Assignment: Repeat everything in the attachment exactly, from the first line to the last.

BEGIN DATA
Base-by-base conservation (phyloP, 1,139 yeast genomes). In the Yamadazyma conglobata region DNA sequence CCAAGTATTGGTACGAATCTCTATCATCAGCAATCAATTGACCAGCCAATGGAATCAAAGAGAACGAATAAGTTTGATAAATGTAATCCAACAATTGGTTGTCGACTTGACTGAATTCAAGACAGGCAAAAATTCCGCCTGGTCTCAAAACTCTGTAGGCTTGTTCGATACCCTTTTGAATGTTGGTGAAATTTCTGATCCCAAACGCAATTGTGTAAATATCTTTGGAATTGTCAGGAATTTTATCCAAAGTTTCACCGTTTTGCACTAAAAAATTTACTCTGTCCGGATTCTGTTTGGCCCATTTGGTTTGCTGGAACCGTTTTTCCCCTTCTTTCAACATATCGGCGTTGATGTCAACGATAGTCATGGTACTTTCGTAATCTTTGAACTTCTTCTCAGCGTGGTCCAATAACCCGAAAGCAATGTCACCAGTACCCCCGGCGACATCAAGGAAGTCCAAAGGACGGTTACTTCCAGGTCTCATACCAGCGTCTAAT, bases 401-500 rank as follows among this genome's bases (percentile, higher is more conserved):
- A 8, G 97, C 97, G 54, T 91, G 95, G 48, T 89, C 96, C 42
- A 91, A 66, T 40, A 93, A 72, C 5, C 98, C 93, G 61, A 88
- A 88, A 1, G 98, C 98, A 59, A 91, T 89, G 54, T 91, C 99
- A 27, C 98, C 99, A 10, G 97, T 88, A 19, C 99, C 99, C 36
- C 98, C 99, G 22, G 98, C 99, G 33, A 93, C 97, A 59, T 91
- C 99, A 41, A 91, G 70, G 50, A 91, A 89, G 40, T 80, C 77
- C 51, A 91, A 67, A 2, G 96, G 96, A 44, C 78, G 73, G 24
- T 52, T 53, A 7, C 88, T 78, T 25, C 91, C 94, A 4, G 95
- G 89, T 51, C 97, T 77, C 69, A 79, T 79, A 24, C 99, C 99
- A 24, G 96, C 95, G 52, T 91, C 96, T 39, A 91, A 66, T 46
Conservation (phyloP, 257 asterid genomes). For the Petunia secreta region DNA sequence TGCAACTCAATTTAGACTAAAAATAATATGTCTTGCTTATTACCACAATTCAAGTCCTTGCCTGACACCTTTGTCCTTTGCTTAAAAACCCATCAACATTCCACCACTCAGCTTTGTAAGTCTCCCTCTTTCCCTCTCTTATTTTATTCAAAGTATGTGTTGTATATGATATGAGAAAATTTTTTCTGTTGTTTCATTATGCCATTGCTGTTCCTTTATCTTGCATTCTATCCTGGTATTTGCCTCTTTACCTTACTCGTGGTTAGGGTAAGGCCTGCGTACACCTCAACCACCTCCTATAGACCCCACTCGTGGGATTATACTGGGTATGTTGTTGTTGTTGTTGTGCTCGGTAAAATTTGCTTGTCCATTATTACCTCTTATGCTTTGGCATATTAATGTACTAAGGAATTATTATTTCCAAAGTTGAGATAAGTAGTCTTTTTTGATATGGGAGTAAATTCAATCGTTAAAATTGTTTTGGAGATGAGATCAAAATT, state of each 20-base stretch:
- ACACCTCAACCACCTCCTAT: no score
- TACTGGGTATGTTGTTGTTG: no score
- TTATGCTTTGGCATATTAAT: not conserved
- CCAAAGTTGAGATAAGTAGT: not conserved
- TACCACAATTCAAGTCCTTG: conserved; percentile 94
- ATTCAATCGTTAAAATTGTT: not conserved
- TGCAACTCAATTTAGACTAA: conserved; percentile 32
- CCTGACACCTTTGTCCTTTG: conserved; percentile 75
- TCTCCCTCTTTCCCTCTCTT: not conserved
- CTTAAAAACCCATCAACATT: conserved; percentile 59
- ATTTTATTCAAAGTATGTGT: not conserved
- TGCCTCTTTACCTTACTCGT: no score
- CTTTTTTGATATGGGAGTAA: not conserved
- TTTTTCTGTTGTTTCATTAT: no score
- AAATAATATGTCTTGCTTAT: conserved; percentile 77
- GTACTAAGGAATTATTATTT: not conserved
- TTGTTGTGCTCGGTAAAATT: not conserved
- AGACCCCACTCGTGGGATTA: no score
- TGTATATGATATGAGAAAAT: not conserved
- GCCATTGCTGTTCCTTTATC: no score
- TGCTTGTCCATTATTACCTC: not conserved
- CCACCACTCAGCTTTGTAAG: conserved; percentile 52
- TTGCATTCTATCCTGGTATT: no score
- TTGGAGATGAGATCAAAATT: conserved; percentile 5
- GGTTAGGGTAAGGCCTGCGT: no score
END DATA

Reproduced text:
Base-by-base conservation (phyloP, 1,139 yeast genomes). In the Yamadazyma conglobata region DNA sequence CCAAGTATTGGTACGAATCTCTATCATCAGCAATCAATTGACCAGCCAATGGAATCAAAGAGAACGAATAAGTTTGATAAATGTAATCCAACAATTGGTTGTCGACTTGACTGAATTCAAGACAGGCAAAAATTCCGCCTGGTCTCAAAACTCTGTAGGCTTGTTCGATACCCTTTTGAATGTTGGTGAAATTTCTGATCCCAAACGCAATTGTGTAAATATCTTTGGAATTGTCAGGAATTTTATCCAAAGTTTCACCGTTTTGCACTAAAAAATTTACTCTGTCCGGATTCTGTTTGGCCCATTTGGTTTGCTGGAACCGTTTTTCCCCTTCTTTCAACATATCGGCGTTGATGTCAACGATAGTCATGGTACTTTCGTAATCTTTGAACTTCTTCTCAGCGTGGTCCAATAACCCGAAAGCAATGTCACCAGTACCCCCGGCGACATCAAGGAAGTCCAAAGGACGGTTACTTCCAGGTCTCATACCAGCGTCTAAT, bases 401-500 rank as follows among this genome's bases (percentile, higher is more conserved):
- A 8, G 97, C 97, G 54, T 91, G 95, G 48, T 89, C 96, C 42
- A 91, A 66, T 40, A 93, A 72, C 5, C 98, C 93, G 61, A 88
- A 88, A 1, G 98, C 98, A 59, A 91, T 89, G 54, T 91, C 99
- A 27, C 98, C 99, A 10, G 97, T 88, A 19, C 99, C 99, C 36
- C 98, C 99, G 22, G 98, C 99, G 33, A 93, C 97, A 59, T 91
- C 99, A 41, A 91, G 70, G 50, A 91, A 89, G 40, T 80, C 77
- C 51, A 91, A 67, A 2, G 96, G 96, A 44, C 78, G 73, G 24
- T 52, T 53, A 7, C 88, T 78, T 25, C 91, C 94, A 4, G 95
- G 89, T 51, C 97, T 77, C 69, A 79, T 79, A 24, C 99, C 99
- A 24, G 96, C 95, G 52, T 91, C 96, T 39, A 91, A 66, T 46
Conservation (phyloP, 257 asterid genomes). For the Petunia secreta region DNA sequence TGCAACTCAATTTAGACTAAAAATAATATGTCTTGCTTATTACCACAATTCAAGTCCTTGCCTGACACCTTTGTCCTTTGCTTAAAAACCCATCAACATTCCACCACTCAGCTTTGTAAGTCTCCCTCTTTCCCTCTCTTATTTTATTCAAAGTATGTGTTGTATATGATATGAGAAAATTTTTTCTGTTGTTTCATTATGCCATTGCTGTTCCTTTATCTTGCATTCTATCCTGGTATTTGCCTCTTTACCTTACTCGTGGTTAGGGTAAGGCCTGCGTACACCTCAACCACCTCCTATAGACCCCACTCGTGGGATTATACTGGGTATGTTGTTGTTGTTGTTGTGCTCGGTAAAATTTGCTTGTCCATTATTACCTCTTATGCTTTGGCATATTAATGTACTAAGGAATTATTATTTCCAAAGTTGAGATAAGTAGTCTTTTTTGATATGGGAGTAAATTCAATCGTTAAAATTGTTTTGGAGATGAGATCAAAATT, state of each 20-base stretch:
- ACACCTCAACCACCTCCTAT: no score
- TACTGGGTATGTTGTTGTTG: no score
- TTATGCTTTGGCATATTAAT: not conserved
- CCAAAGTTGAGATAAGTAGT: not conserved
- TACCACAATTCAAGTCCTTG: conserved; percentile 94
- ATTCAATCGTTAAAATTGTT: not conserved
- TGCAACTCAATTTAGACTAA: conserved; percentile 32
- CCTGACACCTTTGTCCTTTG: conserved; percentile 75
- TCTCCCTCTTTCCCTCTCTT: not conserved
- CTTAAAAACCCATCAACATT: conserved; percentile 59
- ATTTTATTCAAAGTATGTGT: not conserved
- TGCCTCTTTACCTTACTCGT: no score
- CTTTTTTGATATGGGAGTAA: not conserved
- TTTTTCTGTTGTTTCATTAT: no score
- AAATAATATGTCTTGCTTAT: conserved; percentile 77
- GTACTAAGGAATTATTATTT: not conserved
- TTGTTGTGCTCGGTAAAATT: not conserved
- AGACCCCACTCGTGGGATTA: no score
- TGTATATGATATGAGAAAAT: not conserved
- GCCATTGCTGTTCCTTTATC: no score
- TGCTTGTCCATTATTACCTC: not conserved
- CCACCACTCAGCTTTGTAAG: conserved; percentile 52
- TTGCATTCTATCCTGGTATT: no score
- TTGGAGATGAGATCAAAATT: conserved; percentile 5
- GGTTAGGGTAAGGCCTGCGT: no score